Both Batteries Drain Even When Only Bank Is Selected - SailNet Community
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post #1 of 22 Old 09-29-2009 Thread Starter
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Both Batteries Drain Even When Only Bank Is Selected

Hi All,

I have recently purchased a 1982 Pearson 37. I have spent the last month discovering the things that let's just say the previous owner failed to mention and the surveyor failed to find. It's a great boat, but in need of some love, cash and a lot of elbow grease. I have three batteries that I know are not properly wired. One deep cycle type 24 paralleled with a wet 4d for my #1 and a single type 24 deep cycle for my # 2. I think they are all of different ages and plan on scrapping them before next season. I have a "new" 85a alternator with internal regulator.

My problem is that with the selector switch off all three batteries will hold a
decent charge for several weeks. With only #1 or #2 battery on overnight with just a very small hotel load, both #1 and #2 are dead by morning.

I have checked draw on the main distribution panel and after thinking I had an aha moment found the vhf wired to the hot bus.This accounted for the draw when the panel was 1st energized.

The only thing common besides the switch is the alternator.

Any thoughts?

Thanks,

pkilty
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post #2 of 22 Old 09-30-2009
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Something is definitely wired wrong. Trace the wiring from batteries to main switch - I assume it's 1-2-both-off type. Find out if any wires go anywhere besides the switch and where they go. Make sure the main switch is wired properly. The hot from bank 1 should go to #1 position, hot from bank 2 should go to #2 position and common (output) should go to your distribution panel and the engine starter. Somehow I think your battery banks are common to each other regardless of the switch position and there is a draw on them with the switch on #1 or #2. I guess you should get in there with a multimeter and with the switch on 1 or 2 see which items are getting voltage. That's my best guess right now. Good luck and let us know what happens.
Brian
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Write it down and make a map. If you cant actually see and feel the wire the whole long way it is no guarantee it goes where you think. Label the wires as you figure out what goes to what. You also may have a bad battery that drains the system. I would take them all out to a battery store and have them charger and tested. Also batteries should be the same type and size and age as different types (gel and wet) charge at different rates.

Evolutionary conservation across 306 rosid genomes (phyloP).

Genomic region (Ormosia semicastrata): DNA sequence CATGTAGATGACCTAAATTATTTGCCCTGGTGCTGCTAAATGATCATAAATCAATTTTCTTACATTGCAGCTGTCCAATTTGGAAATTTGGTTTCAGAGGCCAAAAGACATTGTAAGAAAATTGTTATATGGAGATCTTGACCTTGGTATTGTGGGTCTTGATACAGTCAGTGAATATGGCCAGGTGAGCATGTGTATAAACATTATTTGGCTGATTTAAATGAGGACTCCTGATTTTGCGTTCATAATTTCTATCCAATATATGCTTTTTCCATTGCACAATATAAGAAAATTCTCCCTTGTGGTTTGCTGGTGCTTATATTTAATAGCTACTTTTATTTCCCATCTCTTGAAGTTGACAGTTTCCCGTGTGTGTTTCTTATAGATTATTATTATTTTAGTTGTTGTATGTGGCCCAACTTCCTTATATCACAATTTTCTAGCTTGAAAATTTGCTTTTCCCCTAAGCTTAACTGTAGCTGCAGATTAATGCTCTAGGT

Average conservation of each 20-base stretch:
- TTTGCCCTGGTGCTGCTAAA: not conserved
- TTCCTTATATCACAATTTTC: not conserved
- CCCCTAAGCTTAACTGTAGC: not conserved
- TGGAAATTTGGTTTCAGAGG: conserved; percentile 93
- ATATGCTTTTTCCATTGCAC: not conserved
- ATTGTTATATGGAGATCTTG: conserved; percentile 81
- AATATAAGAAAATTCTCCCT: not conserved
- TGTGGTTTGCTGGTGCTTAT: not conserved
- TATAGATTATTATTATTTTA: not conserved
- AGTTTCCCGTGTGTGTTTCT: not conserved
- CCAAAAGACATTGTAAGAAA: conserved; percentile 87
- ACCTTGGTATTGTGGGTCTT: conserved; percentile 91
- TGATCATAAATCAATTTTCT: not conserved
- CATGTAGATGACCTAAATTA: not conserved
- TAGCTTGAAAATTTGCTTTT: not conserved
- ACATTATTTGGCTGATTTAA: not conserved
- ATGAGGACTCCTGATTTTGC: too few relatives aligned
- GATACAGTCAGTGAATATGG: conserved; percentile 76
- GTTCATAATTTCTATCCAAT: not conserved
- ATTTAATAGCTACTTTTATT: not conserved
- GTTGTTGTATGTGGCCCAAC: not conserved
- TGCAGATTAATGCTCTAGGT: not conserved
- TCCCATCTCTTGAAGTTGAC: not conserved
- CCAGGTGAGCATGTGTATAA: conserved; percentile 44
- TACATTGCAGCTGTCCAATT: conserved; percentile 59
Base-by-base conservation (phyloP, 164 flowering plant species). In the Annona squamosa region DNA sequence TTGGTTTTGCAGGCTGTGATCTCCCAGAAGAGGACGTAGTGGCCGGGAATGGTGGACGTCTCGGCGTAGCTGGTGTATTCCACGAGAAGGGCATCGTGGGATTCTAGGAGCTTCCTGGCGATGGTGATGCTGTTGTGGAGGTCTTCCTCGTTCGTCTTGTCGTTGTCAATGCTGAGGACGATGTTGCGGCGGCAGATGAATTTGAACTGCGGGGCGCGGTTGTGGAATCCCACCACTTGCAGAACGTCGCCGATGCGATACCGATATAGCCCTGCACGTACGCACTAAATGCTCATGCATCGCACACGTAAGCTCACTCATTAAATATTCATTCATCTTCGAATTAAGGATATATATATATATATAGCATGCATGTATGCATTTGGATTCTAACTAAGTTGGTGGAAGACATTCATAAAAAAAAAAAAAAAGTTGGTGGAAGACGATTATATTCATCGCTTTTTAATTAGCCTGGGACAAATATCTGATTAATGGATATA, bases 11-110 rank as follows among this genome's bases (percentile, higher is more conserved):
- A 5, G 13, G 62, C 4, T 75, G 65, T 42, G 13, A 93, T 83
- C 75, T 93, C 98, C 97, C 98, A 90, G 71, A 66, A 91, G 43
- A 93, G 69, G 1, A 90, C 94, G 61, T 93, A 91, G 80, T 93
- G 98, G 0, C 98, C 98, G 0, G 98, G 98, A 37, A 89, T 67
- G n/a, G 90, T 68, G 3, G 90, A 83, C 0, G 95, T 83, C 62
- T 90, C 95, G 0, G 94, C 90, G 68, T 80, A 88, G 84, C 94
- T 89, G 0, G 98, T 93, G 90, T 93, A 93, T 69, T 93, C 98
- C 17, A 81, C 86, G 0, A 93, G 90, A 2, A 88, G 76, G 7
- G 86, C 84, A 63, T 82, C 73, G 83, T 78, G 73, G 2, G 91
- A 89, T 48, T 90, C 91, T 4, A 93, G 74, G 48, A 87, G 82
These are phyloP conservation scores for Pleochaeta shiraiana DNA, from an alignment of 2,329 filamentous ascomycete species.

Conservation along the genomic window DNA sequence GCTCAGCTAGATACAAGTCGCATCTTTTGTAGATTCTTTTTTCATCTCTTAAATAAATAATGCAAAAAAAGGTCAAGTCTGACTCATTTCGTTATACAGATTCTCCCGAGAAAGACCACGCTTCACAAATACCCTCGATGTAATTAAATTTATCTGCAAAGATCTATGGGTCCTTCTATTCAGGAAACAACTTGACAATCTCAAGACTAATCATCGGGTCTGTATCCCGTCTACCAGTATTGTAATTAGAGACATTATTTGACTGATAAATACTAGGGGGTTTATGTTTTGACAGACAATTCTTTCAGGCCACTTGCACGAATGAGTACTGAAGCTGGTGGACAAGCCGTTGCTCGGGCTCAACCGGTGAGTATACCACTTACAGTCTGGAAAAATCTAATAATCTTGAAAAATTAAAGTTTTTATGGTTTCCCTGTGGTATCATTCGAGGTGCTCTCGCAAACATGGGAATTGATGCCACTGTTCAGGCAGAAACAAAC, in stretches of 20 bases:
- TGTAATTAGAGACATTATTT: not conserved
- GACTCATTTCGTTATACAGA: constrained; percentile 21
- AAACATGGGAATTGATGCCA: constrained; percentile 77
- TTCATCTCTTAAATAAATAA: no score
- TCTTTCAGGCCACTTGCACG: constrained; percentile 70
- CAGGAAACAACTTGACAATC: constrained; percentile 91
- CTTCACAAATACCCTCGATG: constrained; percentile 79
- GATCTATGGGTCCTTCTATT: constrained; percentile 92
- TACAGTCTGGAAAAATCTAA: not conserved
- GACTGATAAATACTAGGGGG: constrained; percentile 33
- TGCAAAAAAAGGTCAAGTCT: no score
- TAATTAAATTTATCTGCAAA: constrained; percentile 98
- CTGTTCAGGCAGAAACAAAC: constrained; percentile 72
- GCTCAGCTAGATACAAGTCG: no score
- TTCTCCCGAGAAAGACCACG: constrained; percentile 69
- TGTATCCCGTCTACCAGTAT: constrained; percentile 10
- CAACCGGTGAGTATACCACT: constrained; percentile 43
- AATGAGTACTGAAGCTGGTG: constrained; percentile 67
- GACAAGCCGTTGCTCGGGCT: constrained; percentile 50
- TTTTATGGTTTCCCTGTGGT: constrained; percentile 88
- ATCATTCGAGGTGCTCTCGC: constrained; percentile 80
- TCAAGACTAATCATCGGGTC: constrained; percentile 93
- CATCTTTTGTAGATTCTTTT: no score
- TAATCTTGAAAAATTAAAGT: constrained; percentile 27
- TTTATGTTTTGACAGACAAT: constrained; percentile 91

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post #4 of 22 Old 09-30-2009
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Do you have a multimeter? If so, perhaps your alternator is either wired incorrectly or broken. Can you disconnect the cables from the alternator and measure resistance (simple "infinite" or "full'" continuity is enough)?


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Quote:
Originally Posted by pkilty View Post
Hi All,

....

The only thing common besides the switch is the alternator.

Any thoughts?

Thanks,

pkilty
There you have it! If the alternator is indeed "common" to both banks, then they are effectively paralleled, unless there is a battery isolator installed.

Bill
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post #6 of 22 Old 09-30-2009
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yes, but that doesn't explain the dead batteries with only a small load overnight. There has to be another issue.
Brian
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post #7 of 22 Old 09-30-2009
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Here I assumed that your alternator had 2 outputs and that an internal diode might have been broken. With a multimeter, measure the voltage across the + and - poles of one battery after the switch has been set to "off" for a while. With all devices switched off and breakers off, switch "on" and see if the voltage changes - even a small short dip will tell you that you've got a consumer switched on or have a current drain in your power lines. Short of an ammeter you'll have to start disconnecting devices one by one to find your problem source.


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post #8 of 22 Old 09-30-2009
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I think you need to use a load test device on the batteries to see if they are actually good or not. If not, trouble shooting is going to be difficult.
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post #9 of 22 Old 09-30-2009
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Quote:
Originally Posted by SteveInMD View Post
I think you need to use a load test device on the batteries to see if they are actually good or not. If not, trouble shooting is going to be difficult.

I second this option. First thing to find out is the condition of the batteries.

Some bad cells can cause all kinds of odd behavior. They seem to hold a charge unders some conditions then loose the charge way too fast.

First rule of troubleshooting. Don't go first to the exotic problems, rule out the mundane first.

I have taken my batteries to the nearest NAPPA store and let them charge and load test them.
They can tell you their exact condition.

Last edited by davidpm; 09-30-2009 at 03:29 PM.
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post #10 of 22 Old 09-30-2009
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I thinking the batteries also.

It seems like with three batteries you should be able to pull 10 amps all night and not kill the batteries and it should be easy to find a load that big.

Rick
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